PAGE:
A couple days of information sessions and tours will start Tuesday on the City Hall Artspace Lofts project. Artists wishing to be considered by Artspace, Dearborn for the opportunity to reside and work there can learn more about living in the lofts from these tours and sessions.
The City Hall Artspace Lofts project is renovating the former Dearborn City Hall into a mixed-use arts campus, combining 53 units of affordable work-live space for artists and their families, work studios, incubator space for entrepreneurs and artists, office space for creative businesses and non-profits, and a live-work unit for an artist-residency program, and galleries.
The first session will be Feb. 23 inside the Annex Building Community Room, 4500 Maple St. in east downtown Dearborn. A tour of the City Hall Artspace Lofts will follow the 1 p.m. session. The other information session will take place Feb. 24 at 9 a.m., with another tour to follow that session as well.
To attend, come to the free city-owned parking lot at the southeast corner of Maple Street and John Nagy Drive, directly across the street from the entrance gate. Enter through the pedestrian gate off John Nagy Drive, which Asset Manager Kimberly Moore said is off a patio area near the back corner of the building, a lower entrance below street-level grade. She emphasizes all artists are welcome to attend.
“We’re not trying to get any type of artist, not any certain art form,” project manager Becky Carlson St. Clair said.
Moore (who manages Artspace’s assets at locales across the nation by being the key point-of-contact for community stakeholders, business owners, developers, and residents in community planning and economic development processes) emphasizes what makes Artspace projects unique is that a photographer will live next to a dancer, or a graphic designer.
The filling of loft units by applicants in the annex is anticipated by the end of the week, according to St. Clair, as Moore added that Artspace Dearborn has a waiting list for more applicants.
“We will begin to move more people into the annex,” Moore said. “The main City Hall building is still open to anyone, as we’re just wrapping up construction there right now.”
By meeting in the annex community room, prospective tenants will see that as well on the tour, as they will have the opportunity to walk through different sized units, and the model unit will be open and available for people to see what the units will look live when they are actually lived in. Though the tour will also include the main building of city hall, Moore said that even though the information session and tour will only cover residential space in the wings, if anyone is interested in the commercial space, Artspace will be accepting professional businesses and artists to occupy it.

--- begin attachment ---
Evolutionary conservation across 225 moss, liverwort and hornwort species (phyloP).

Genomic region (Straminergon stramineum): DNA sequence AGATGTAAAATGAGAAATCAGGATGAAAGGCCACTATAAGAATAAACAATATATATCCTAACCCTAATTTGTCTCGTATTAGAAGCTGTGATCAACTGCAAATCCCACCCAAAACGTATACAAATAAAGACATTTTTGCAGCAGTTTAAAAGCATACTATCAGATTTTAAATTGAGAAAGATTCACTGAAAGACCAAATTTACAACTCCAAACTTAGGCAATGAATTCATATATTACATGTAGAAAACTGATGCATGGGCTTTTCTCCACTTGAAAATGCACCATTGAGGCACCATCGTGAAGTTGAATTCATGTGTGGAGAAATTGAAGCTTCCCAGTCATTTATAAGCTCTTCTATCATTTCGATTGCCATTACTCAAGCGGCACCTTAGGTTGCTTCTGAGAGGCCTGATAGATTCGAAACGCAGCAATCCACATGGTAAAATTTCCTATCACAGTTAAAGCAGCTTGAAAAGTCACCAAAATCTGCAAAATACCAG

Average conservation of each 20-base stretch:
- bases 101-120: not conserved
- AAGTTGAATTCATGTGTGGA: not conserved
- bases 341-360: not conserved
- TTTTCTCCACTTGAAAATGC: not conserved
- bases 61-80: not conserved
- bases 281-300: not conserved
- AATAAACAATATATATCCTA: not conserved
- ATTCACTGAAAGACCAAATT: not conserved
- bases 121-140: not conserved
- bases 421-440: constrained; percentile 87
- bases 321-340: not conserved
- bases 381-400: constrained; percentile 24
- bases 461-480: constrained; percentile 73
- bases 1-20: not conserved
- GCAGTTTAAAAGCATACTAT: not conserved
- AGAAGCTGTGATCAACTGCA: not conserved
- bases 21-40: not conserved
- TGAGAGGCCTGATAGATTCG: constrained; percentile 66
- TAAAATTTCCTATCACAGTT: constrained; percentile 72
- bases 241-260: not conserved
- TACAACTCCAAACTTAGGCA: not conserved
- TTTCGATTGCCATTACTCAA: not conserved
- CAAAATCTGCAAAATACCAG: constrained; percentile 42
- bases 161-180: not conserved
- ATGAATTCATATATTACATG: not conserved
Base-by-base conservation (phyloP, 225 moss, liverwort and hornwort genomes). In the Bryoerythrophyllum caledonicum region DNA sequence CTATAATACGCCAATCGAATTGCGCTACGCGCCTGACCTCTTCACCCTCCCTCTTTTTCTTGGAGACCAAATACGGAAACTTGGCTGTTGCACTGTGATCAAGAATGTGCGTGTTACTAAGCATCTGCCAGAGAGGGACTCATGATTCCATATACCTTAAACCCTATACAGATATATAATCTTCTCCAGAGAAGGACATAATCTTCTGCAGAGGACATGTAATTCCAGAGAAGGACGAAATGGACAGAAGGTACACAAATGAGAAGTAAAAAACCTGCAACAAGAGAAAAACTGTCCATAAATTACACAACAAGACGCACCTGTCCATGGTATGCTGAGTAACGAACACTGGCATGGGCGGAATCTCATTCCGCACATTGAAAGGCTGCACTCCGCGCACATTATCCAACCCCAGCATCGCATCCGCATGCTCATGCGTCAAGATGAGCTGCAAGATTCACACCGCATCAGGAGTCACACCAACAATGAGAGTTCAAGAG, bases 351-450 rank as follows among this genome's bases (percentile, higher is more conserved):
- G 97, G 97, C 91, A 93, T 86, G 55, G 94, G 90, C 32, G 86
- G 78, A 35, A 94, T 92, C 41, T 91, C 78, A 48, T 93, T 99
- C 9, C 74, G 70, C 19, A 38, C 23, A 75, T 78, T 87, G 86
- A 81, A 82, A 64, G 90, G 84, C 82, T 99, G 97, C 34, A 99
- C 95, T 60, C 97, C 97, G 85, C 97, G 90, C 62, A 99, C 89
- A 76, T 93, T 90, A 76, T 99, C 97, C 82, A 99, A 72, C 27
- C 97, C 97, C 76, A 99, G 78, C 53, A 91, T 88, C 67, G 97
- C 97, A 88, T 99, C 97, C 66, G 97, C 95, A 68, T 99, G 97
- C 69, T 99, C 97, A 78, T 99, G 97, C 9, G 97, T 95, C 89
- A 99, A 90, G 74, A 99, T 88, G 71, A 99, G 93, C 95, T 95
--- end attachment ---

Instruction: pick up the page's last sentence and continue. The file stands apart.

“We’re also looking for unique artists and businesses to go in the corridor (between the two wings) after we complete the residential part of the building,” she said.
In Artspace projects, accepting applications for its projects, prospective tenants are not only put through the standard criminal check and credit check, but also a third step. The last part in artist selection is to meet with a community panel made up of arts people and community residents, to talk about the art form they work in and how they go through their creative process.
Artspace has been receiving applicants from people who come from outside this geographic area, Moore added, saying they want to move to Dearborn “not just because of the project, but also for the cultural diversity of the area.”
To RSVP for the information session and tour, go to facebook.com/artspacedearborn. The sessions still remain open to everyone who wants to attend regardless, Moore said, but the RSVPs “gives us an idea how many will be there.”
Established in 1979 to serve as an advocate for artists’ space needs, Artspace effectively fulfilled that mission for nearly a decade. By the late 1980s, however, it was clear that the problem required a more proactive approach, and Artspace made the leap from advocate to developer.
Since then, Artspace has expanded its range of activities to include projects in operation or development in more than 20 states across the nation. In all, these projects represent nearly 2,000 live/work units and millions of square feet of non-residential community and commercial space. Artspace has evolved from a Minnesota organization with a few national projects into a truly national organization based in the Twin Cities, with offices in New York, Los Angeles, Seattle, New Orleans and Washington DC.
For any questions on Artspace or the City Hall Lofts project in east downtown Dearborn, contact Moore at firstname.lastname@example.org.